Table 1

The effects of intra- and extracellular miRNAs on vascular function.

miRNAsRegulationLocalisationEffectReference
miR-100DownregulationIntracellular ECsIncrease vascularisation(16)
miR-424UpregulationIntracellular ECsIncrease vascularisation(14)
miR-106b-25 clusterUpregulationIntracellular ECsIncrease vascularisation(36)
14q32 miRNA clusterDownregulationIntracellular ECsIncrease vascularisation(45)
miR-18aUpregulationIntracellular ECsIncrease angiogenesis(10)
miR-19aUpregulationIntracellular ECsIncrease angiogenesis(10)
miR-92aDownregulationIntracellular ECsIncrease vascularisation(3)
miR-15a-16DownregulationIntracellular circulating proangiogenic cellsIncrease vascularisation(37)
miR-26bUpregulationIntracellular ECsIncrease vascularisation(30)
miR-503DownregulationExtracellular from ECs to pericytesIncrease vessels permeability(5)
miR-126UpregulationExtracellular from ECs to EcsRe-endothelisation(21)
miR-143-145UpregulationExtracellular from ECs to smooth muscle cellsAtheroprotective(19)
miR-132UpregulationExtracellular from pericytes to ECs Increase vascularisation(24)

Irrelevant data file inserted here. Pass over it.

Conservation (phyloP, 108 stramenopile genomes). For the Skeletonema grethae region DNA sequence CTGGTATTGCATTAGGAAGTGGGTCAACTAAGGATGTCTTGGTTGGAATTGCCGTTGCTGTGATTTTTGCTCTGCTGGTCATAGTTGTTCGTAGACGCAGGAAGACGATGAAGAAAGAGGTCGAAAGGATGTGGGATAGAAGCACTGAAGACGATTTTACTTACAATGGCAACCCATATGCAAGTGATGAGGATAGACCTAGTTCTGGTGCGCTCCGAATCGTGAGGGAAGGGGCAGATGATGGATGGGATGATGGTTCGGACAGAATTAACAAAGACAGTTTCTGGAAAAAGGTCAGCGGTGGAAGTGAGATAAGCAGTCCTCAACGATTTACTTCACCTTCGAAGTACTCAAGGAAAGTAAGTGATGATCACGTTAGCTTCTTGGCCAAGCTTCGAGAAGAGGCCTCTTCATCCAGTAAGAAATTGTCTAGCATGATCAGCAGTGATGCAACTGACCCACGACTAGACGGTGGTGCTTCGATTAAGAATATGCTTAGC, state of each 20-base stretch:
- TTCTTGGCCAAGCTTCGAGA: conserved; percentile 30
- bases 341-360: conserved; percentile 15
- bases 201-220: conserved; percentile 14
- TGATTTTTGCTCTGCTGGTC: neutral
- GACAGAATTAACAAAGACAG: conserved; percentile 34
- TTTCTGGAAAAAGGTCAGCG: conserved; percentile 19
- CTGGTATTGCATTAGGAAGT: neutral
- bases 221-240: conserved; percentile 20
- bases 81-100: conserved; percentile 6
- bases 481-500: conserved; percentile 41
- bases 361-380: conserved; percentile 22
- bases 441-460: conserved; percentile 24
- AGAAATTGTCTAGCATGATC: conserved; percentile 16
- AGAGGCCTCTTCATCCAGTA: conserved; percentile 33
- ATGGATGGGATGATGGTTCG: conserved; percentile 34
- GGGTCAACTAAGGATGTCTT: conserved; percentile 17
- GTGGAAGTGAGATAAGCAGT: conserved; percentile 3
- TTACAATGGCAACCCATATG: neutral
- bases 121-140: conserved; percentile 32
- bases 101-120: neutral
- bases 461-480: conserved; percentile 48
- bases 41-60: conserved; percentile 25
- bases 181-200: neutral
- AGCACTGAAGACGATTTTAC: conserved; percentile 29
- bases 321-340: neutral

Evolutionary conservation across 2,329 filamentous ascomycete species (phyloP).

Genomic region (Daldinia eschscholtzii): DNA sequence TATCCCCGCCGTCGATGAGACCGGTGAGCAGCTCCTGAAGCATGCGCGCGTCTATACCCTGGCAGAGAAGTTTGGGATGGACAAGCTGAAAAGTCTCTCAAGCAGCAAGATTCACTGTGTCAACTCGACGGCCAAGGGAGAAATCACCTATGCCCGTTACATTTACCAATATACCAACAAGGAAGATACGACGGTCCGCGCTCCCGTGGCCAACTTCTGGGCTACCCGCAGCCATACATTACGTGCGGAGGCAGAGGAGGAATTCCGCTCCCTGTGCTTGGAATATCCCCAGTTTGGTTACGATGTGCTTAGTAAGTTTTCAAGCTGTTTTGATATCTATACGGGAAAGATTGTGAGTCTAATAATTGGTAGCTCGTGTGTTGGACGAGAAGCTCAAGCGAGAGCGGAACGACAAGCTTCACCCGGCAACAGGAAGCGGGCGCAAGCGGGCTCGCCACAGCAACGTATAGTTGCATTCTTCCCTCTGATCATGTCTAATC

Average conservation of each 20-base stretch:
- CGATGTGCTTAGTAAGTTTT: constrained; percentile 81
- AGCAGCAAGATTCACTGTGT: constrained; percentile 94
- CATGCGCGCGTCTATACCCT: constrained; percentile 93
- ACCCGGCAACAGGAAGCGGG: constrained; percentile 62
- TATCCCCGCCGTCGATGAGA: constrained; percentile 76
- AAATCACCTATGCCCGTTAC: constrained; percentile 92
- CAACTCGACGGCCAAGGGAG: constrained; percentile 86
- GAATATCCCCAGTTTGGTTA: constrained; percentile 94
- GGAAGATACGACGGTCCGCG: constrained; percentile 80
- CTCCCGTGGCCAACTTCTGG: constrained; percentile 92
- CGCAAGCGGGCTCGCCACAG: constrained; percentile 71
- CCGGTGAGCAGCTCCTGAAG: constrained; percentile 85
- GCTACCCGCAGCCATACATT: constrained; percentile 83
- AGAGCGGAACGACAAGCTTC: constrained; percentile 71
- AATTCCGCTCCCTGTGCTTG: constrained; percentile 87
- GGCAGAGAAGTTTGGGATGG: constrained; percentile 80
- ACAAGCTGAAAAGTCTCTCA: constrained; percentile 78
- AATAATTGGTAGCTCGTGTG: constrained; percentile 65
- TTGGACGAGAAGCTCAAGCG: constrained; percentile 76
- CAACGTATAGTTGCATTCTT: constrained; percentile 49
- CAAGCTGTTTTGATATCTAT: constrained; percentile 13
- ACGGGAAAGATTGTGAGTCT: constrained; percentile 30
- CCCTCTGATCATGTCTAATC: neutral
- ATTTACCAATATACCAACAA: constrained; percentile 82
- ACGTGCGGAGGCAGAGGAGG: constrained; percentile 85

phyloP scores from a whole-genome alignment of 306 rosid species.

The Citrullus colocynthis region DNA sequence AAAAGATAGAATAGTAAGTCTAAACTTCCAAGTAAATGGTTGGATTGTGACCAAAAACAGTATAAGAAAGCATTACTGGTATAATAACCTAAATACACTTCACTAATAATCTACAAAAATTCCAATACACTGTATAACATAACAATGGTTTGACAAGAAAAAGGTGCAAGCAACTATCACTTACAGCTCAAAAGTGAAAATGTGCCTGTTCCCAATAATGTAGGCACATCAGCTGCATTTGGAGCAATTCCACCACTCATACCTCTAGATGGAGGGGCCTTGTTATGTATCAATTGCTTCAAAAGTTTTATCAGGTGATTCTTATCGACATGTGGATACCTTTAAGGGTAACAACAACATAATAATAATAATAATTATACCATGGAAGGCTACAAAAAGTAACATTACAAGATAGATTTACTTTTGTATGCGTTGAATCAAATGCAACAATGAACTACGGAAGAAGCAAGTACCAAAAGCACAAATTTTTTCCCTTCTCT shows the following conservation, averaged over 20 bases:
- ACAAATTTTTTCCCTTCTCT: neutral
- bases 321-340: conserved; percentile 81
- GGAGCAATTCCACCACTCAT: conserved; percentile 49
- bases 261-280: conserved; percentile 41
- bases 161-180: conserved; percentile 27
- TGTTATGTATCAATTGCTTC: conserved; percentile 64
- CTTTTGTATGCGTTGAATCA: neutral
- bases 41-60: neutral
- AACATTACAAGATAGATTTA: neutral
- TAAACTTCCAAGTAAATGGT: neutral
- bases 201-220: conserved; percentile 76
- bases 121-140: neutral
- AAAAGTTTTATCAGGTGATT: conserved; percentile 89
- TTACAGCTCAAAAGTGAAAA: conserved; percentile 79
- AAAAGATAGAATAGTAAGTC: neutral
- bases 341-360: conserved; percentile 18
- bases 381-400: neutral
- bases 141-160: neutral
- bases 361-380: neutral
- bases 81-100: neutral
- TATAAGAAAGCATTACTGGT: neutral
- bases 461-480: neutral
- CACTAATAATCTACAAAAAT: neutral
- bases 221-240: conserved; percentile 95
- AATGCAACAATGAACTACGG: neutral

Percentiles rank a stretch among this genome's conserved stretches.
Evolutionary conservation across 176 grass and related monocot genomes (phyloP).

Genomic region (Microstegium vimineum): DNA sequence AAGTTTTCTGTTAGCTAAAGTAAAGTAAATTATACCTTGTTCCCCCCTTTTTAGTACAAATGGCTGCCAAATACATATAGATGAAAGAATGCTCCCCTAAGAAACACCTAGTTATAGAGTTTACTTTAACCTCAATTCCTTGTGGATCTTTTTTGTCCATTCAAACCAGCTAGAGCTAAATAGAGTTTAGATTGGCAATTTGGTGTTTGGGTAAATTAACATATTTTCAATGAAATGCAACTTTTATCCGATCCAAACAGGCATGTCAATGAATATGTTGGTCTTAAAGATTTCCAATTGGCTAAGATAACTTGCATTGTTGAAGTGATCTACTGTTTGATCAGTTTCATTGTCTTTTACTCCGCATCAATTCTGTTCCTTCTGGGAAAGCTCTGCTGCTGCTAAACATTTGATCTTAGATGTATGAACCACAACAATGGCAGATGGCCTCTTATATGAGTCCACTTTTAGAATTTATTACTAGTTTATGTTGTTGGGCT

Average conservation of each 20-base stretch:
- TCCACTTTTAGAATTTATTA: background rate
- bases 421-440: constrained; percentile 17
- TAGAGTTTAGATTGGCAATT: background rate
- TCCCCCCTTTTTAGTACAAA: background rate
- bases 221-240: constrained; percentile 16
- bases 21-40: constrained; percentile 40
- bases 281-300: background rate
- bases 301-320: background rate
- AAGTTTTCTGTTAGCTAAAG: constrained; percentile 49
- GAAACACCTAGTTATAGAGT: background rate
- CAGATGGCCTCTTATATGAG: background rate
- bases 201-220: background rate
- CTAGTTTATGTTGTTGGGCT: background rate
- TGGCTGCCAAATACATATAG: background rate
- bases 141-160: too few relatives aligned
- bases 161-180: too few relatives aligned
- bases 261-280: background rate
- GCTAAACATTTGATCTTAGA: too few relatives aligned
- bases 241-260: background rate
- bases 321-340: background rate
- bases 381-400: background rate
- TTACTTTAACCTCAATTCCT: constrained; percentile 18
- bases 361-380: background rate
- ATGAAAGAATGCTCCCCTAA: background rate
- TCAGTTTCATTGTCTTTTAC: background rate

miR-10aUpregulationExtracellular from monocytes to ECsAnti-inflammatory(33)
Let-7bUpregulationExtracellular from PF to EcsIncrease vascularisation(2)

To better understand what miRNAs are involved in regulating the vasculature and what contribution they have in the disease pathology, numerous methods for detecting miRNAs and tools for overexpressing and knocking down miRNAs have been designed (40). One novel approach is to identify miRNAs involved in angiogenesis is high-content screening. In our own experiment, we used human miRNA mimic library to identify miRNAs important in the proliferation of ECs, a critical stage in the process of angiogenesis. Through this technique, we identified miRNA-26b as a positive regulator of endothelial cell proliferation and survival (41).